When Bhagavan was told about Osborne‟s imminent return by train, his attendant, T. P. Ramachandra Iyer, on seeing Bhagavan‟s concern, asked, “May I also go?” Bhagavan replied, “Yes, you also go.” So, Bhagavan‟s representative was also there when Osborne was brought back. The only person he could recognize in his poor mental condition was his wife. She came crying to Bhagavan. Bhagavan told her, “Please bring Osborne here morning and evening and make him sit where I can see him.” This happened till he became completely alright and even afterwards. Osborne told me, “Bhagavan saw to it that I sat where he could see me. One day, when two or three people came and sat between me and Bhagavan, he even asked those people to sit elsewhere so that he could see me, which was very, very unusual for him.”

However, Bhagavan did not reveal himself to Osborne on the very first day. Some days later, on a festive occasion, Bhagavan concentrated his attention on Osborne and the change came with all its immensity. This is how Osborne describes it: “Bhagavan sat up facing me and his luminous eyes pierced into me, penetrating intimately with an intensity which I cannot describe. Then arose from within, a quietness, a depth of peace and an indescribable lightness and happiness.” This is what is written in the book. What Arthur Osborne himself told me was, “Two search lights came into my body and then divinized every cell in it and that was the first initiation and the first realization”.

After this, Osborne began to understand what the grace and blessings of a guru could be. It was this initiation by look that vitalized him and made him follow Sri Bhagavan‟s teaching of Self Enquiry, a quest for which his intellectual bent of mind was perfectly suited. Bhagavan poured his love and attention continuously on him. Osborne was very meticulous and regular, coming every morning and evening as he went deeper and deeper within. He fully understood what Bhagavan meant by saying that the only purpose of the outer guru was to invoke the inner guru. When he came to Bhagavan, he was again told by McIver that Bhagavan was not a guru and he never gave initiation or accepted disciples. Osborne now felt that if Bhagavan was not a guru there was no meaning for the word guru at all. Bhagavan had given him initiation by look which transformed him and made him a disciple. So, there was no question about Bhagavan not having disciples. The constant practice of Self Enquiry began to awaken an awareness of the Self as Bhagavan outwardly and simultaneously as the Self within.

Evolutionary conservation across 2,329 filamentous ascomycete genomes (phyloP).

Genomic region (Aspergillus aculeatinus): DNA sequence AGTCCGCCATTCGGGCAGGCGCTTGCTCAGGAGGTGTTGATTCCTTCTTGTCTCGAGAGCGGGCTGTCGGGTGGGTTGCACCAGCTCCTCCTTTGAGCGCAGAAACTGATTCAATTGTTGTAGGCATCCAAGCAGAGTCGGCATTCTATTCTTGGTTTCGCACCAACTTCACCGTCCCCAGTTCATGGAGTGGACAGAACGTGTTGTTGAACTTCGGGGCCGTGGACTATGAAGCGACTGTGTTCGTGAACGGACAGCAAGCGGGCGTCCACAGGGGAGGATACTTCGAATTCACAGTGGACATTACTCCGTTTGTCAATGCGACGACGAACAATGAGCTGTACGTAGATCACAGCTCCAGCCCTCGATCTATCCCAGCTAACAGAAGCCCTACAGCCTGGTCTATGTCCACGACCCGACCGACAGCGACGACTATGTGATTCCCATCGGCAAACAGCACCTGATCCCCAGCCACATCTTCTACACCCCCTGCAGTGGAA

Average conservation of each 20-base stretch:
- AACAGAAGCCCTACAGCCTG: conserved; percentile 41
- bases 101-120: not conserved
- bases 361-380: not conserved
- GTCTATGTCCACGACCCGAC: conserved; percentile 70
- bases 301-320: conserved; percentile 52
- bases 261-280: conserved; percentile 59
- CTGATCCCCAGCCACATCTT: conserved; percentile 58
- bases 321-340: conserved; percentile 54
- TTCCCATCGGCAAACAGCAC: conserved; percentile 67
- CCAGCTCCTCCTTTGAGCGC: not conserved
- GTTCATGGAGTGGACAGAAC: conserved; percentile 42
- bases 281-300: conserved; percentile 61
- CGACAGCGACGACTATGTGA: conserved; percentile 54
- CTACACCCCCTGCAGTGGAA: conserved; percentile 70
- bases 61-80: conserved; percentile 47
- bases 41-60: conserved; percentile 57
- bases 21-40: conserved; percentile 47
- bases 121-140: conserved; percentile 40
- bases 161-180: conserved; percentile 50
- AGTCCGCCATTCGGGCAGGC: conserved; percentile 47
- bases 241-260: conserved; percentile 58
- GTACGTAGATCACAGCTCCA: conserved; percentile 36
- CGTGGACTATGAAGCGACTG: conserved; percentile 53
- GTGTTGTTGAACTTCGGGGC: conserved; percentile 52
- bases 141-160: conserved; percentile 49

Osborne understood, and said, that the specious theory that Bhagavan was not a guru simply evaporated in the full radiance of his grace. This intiation and its consequences changed the course of his spiritual life. He could no more practice his earlier methods of sadhana. He was a little disturbed about this and sought Bhagavan‟s permission to drop them. Bhagavan gave it immediately saying, “Yes, all other methods only lead to Self Enquiry.” The moment for the final decision came. He was staying with Bhagavan when the British government announced that all the released British prisoners of war in India would be accommodated in Britain with all comforts. The British High Commission sent letter after letter to the Osbornes about this. They did not even show these letters to Bhagavan to ask him his opinion. They were certain that they did not want to leave Bhagavan and go anywhere else. When the last ship was to leave India for Britian, the British High Commissioner sent a telegram to alert them. Mrs. Osborne told me that she did not even feel like taking this telegram to Bhagavan because it was already confirmed for them that Bhagavan was their sole refuge and that there was no other worldly life than staying with Bhagavan. But, Osborne was a family man and had to earn a little money. So he got a job in Chennai as an editor in a reputed daily newspaper.